Thursday, March 29, 2012

Without Trees There Is No Music: The Conservation of Pernambuco Wood

By Stefan Aune

Since the earliest European bow makers first sought to perfect the stringed-instrument bow, "pernambuco," or "Brazil wood," has reigned supreme as the material of choice. Sadly, the history of pernambuco is intimately tied to the processes of colonization and resource extraction that have had devastating consequences for the peoples and environments of North and South America. For a frame of reference on the history of pernambuco, check out a previous blog I wrote on the relationship between colonial resource extraction and the wood's rise to prominence in the hands of European bow-makers. Today pernambuco is endangered, and the continuing demand for wood bows is making the material increasingly difficult to acquire. Pernambuco's natural forest habitat is currently at about 10% of its pre-Columbian size, and pernambuco trees are notoriously fickle when grown in controlled, farm environments.

The harvest of pernambuco wood during the colonial period

Despite wonderful advances in carbon fiber bow technology, many players prefer the sound and responsiveness found in pernambuco wood bows. Bow expert Bob Barclay writes that pernambuco possesses a "combination of rigidity, flexibility, density and beauty," along with a remarkable ability to hold a curve. Because the stringed instrument world is one of the primary causes of pernambuco harvesting, the need to raise awareness and money for the preservation of pernambuco has encouraged a group of musicians, makers and conservationists to embark on a unique enterprise.

All three volumes of The Conservation, Restoration, and Repair of Stringed Instruments and their Bows

 The International Pernambuco Conservation Initiative was created in order to raise awareness about pernambuco scarcity and to promote conservation and sustainable use. One of their more exciting initiatives is the creation of a book titled The Conservation, Restoration, and Repair of Stringed Instruments and their Bows. The book aims to be the definitive work on stringed instrument and bow repair, as well as presenting a detailed history of pernambuco wood and the efforts to conserve it. With 150 articles, contained in 1,600 pages, The Conservation, Restoration, and Repair of Stringed Instruments and their Bows is one of the most comprehensive violin and bow making resources ever created. The book aims to take a "conservationist" approach to both stringed instrument knowledge and the resources that the trade makes use of, in order to "safeguard our cultural heritage of instruments and bows for future generations." Proceeds from the sale of the book will go towards a variety of worthy pernambuco conservation efforts. In this sense, the book will benefit the stringed instrument world both through its preservation and dissemination of crucial knowledge, and through contributions to pernambuco conservation.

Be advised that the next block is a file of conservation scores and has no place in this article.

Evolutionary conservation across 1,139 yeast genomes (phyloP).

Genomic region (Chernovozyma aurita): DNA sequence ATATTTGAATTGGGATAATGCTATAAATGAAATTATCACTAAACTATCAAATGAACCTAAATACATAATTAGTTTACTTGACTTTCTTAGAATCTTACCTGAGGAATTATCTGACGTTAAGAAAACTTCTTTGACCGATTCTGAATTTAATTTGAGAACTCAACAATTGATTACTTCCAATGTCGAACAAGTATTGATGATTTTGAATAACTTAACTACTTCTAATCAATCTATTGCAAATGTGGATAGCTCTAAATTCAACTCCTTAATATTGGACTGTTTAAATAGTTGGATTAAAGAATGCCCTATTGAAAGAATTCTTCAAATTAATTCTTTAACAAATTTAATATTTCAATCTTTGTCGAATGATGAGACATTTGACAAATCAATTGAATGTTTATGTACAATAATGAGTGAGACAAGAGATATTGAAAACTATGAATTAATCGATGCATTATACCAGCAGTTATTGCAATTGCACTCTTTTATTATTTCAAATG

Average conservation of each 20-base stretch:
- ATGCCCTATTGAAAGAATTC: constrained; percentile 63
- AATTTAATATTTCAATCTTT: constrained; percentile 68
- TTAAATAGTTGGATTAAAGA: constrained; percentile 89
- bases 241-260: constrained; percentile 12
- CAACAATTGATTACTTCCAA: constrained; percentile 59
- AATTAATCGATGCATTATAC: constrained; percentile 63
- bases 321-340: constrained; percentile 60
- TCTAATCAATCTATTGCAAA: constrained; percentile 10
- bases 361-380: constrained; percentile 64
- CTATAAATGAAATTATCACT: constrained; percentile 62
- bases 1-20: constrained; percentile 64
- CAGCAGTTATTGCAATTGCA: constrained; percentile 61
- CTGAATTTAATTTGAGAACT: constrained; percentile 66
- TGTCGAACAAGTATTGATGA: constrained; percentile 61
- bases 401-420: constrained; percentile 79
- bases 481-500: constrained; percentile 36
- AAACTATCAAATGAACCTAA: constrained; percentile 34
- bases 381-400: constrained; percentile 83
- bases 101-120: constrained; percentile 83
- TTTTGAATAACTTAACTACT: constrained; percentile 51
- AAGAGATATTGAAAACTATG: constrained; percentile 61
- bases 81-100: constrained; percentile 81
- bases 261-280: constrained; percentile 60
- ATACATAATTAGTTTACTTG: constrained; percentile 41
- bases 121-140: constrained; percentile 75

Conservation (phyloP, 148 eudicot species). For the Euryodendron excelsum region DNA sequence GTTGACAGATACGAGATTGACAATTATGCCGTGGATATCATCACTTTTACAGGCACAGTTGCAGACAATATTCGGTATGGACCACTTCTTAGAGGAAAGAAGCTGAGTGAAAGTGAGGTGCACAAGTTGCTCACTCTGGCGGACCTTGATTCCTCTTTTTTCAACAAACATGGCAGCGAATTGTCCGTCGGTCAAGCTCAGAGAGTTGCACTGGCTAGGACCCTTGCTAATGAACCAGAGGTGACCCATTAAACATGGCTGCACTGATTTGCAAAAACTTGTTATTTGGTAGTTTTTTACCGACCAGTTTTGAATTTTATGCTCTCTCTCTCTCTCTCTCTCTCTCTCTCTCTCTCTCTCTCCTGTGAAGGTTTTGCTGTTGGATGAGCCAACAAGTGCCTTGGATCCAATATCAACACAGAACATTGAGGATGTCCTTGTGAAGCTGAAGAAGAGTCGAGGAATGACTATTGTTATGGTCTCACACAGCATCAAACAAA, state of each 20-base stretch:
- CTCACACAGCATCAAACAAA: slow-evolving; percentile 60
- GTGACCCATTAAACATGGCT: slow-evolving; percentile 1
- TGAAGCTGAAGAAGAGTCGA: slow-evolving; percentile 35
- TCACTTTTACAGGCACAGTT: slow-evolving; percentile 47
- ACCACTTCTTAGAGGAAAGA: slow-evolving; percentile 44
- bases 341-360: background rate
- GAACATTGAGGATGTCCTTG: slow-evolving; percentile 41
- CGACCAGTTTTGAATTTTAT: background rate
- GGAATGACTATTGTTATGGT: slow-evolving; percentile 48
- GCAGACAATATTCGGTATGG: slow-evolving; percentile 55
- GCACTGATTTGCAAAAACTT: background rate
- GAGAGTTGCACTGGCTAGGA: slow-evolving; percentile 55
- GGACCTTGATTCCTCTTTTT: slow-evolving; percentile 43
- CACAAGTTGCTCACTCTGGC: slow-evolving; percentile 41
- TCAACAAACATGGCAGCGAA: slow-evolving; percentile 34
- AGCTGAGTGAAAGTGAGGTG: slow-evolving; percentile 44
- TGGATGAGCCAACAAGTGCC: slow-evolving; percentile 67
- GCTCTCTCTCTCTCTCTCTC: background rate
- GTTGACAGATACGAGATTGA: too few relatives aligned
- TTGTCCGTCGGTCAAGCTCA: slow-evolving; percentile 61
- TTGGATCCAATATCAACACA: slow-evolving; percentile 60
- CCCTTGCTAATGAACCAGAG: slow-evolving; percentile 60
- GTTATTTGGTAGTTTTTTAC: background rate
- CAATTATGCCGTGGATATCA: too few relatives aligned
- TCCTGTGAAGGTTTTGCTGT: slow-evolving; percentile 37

One of the lovely instrument schema from The Conservation, Restoration, and Repair of Stringed Instruments and their Bows
The author and editor, Tim Wilder, was recently awarded the Canadian version of a "Grammy" award for the book. The press release for the award read that "the jury recognizes Tom Wilder for his contributions to lutherie in North America and beyond ... For many years, Wilder has dedicated himself to promoting environmental issues and to the preservation of an invaluable natural resource. He has produced an audacious work that is invaluable to scholars, conservators, and instrument and bow makers and, in so doing, is a leader in the adoption of best practices." Strings Magazine calls the book "a treasure trove of wisdom by a cast of contributors in the vanguard of today's renaissance of violin and bow making."

A map demonstrating the decline of pernambuco
Violin and bow making are arts that have been sustained for hundreds of years, in many ways thanks to the careful preservation of techniques, styles, and forms. This book is another link in a chain that will hopefully preserve the violin and bow-making arts for many more years. The crucial difference between this book and other endeavors is the attendant commitment to pernambuco conservation. Violin and bow-making are material arts, dependent on resources that are grown and found throughout the world. For these arts to continue to flourish, the scarce resources that they employ need to be preserved and cherished, for as the International Pernambuco Conservation Initiative says, "without trees there is no music."

A pernambuco tree
Be sure to browse both the Canadian and American web pages for the International Pernambuco Conservation Initiative, and browse the website for The Conservation, Restoration, and Repair of Stringed Instruments and their Bows - the book is sure to occupy a central place in the libraries of the next generation of violin and bow makers. Also check out this link - a group of violin-making students in Newark are building and donating an instrument to a needy student in order to raise money to purchase a copy of the book for their school.

1 comment:

  1. Hello Friends. Really without music there is no life in earth. And the Violin is a very good music instrument. Thanks for sharing this post..

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